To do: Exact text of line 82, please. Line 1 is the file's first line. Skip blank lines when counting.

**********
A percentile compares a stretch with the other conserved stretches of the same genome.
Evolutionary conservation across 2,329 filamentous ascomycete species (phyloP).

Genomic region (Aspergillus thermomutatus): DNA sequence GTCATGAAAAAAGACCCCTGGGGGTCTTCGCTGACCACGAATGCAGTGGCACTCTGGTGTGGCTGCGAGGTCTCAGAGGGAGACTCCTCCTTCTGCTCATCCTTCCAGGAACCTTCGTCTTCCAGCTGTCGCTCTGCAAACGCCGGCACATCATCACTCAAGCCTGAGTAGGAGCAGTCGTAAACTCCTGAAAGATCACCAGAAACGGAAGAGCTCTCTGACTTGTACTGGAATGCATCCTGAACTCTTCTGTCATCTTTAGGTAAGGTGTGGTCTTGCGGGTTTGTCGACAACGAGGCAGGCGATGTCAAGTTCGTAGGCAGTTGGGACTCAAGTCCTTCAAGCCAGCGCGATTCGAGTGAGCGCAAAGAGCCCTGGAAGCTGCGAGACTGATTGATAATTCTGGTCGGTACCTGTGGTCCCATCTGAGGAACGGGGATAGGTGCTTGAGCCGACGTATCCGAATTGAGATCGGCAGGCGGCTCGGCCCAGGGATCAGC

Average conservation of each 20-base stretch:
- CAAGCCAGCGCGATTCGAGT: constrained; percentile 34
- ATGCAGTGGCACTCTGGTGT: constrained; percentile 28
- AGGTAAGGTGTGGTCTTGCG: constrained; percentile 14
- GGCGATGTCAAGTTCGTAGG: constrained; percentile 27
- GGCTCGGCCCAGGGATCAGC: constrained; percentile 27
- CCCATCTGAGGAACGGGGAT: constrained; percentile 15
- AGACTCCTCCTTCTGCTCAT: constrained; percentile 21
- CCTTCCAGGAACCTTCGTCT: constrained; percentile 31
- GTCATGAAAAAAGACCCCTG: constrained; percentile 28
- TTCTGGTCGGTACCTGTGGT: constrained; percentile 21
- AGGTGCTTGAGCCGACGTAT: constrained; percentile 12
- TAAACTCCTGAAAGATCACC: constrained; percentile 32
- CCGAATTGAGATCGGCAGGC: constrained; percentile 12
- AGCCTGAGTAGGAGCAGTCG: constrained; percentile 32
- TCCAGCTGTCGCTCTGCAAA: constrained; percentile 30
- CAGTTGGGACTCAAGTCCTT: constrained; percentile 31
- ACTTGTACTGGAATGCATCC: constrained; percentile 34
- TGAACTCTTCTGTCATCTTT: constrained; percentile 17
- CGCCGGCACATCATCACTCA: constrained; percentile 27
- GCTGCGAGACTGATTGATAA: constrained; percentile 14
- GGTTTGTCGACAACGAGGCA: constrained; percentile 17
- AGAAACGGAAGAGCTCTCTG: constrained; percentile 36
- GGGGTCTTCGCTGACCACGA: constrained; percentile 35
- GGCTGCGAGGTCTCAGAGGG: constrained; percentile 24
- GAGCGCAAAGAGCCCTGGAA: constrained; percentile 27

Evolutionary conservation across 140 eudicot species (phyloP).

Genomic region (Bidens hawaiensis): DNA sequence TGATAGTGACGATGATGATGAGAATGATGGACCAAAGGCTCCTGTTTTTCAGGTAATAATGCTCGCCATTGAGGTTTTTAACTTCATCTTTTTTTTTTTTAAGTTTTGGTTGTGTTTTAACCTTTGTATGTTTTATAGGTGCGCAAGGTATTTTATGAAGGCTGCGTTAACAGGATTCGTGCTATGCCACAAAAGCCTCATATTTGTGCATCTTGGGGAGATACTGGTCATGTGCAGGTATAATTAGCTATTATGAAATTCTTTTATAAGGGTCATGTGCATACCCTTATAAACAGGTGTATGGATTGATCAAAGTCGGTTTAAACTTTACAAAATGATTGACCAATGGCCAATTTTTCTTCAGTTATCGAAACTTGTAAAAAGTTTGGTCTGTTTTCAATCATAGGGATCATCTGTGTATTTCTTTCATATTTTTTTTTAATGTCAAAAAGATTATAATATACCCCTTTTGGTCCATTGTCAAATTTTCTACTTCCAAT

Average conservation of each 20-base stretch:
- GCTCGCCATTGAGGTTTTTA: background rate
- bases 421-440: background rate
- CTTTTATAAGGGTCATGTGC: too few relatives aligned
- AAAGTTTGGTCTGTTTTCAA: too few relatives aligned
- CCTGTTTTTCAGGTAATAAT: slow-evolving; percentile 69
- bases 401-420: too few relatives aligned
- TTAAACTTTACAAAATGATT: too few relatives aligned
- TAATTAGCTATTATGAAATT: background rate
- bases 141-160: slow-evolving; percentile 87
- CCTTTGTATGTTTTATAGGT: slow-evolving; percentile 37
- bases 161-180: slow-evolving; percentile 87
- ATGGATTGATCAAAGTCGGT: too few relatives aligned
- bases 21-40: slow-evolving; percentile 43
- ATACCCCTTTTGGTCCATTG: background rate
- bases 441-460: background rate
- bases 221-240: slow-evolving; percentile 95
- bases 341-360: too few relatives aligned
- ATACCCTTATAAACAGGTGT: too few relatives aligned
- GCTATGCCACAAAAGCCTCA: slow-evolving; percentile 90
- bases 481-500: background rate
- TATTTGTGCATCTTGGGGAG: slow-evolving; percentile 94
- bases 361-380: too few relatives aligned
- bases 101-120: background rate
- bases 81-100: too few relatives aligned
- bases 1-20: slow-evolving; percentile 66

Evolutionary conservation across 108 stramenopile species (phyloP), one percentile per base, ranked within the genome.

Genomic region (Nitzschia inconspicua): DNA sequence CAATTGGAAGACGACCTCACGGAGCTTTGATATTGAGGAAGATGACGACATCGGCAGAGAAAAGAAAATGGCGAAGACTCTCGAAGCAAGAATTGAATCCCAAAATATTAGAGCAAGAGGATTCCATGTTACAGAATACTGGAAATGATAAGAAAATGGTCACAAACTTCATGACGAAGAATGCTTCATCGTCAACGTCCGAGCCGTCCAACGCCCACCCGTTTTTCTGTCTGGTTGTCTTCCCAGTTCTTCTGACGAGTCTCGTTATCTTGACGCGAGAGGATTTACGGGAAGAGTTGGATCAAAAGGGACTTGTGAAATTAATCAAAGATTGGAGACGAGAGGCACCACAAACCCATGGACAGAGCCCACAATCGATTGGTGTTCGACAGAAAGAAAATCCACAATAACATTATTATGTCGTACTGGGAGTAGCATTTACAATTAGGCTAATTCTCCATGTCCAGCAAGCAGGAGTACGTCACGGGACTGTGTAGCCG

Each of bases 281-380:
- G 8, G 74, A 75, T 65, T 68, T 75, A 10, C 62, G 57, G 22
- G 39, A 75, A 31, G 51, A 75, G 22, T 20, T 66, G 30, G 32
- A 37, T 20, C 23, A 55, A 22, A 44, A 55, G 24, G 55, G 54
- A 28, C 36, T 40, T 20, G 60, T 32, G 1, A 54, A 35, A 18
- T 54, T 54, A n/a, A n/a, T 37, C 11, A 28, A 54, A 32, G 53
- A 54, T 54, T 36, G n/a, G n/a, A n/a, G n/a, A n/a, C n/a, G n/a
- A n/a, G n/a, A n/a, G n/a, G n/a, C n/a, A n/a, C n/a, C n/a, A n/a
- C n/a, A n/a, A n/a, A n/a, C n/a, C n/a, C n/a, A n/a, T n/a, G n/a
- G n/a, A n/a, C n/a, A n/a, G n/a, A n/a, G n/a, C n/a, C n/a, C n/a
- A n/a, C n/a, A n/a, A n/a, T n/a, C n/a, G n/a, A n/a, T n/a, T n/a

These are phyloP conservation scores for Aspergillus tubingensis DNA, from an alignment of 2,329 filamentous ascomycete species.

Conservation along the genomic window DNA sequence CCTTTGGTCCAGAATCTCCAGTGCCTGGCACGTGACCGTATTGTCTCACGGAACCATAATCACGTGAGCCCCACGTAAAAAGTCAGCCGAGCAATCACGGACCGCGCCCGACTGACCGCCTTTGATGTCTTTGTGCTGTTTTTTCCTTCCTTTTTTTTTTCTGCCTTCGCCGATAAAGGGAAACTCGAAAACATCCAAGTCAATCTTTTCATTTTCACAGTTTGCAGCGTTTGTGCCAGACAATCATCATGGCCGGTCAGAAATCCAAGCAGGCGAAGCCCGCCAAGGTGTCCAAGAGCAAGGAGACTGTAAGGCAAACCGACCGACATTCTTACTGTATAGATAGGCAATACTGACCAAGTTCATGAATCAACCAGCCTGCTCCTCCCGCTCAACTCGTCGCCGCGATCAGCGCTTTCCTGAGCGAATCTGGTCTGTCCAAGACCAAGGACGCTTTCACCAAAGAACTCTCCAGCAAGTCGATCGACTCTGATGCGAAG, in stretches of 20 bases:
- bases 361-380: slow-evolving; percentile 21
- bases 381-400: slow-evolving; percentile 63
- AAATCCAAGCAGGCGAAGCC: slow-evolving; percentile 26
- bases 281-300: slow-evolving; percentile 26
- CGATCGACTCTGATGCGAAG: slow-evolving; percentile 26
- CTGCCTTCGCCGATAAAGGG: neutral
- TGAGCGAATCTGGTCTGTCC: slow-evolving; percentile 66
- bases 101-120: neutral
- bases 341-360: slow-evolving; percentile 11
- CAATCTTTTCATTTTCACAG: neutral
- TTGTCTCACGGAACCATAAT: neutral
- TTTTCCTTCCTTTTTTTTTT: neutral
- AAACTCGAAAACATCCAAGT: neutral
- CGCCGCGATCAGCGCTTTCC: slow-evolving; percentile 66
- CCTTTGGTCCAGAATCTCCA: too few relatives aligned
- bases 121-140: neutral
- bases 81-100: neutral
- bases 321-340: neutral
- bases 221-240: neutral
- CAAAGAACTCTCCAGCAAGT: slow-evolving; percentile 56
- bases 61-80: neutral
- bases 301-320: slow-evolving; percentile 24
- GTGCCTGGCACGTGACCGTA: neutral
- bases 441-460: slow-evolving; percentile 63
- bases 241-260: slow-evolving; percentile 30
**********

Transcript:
- CAATCTTTTCATTTTCACAG: neutral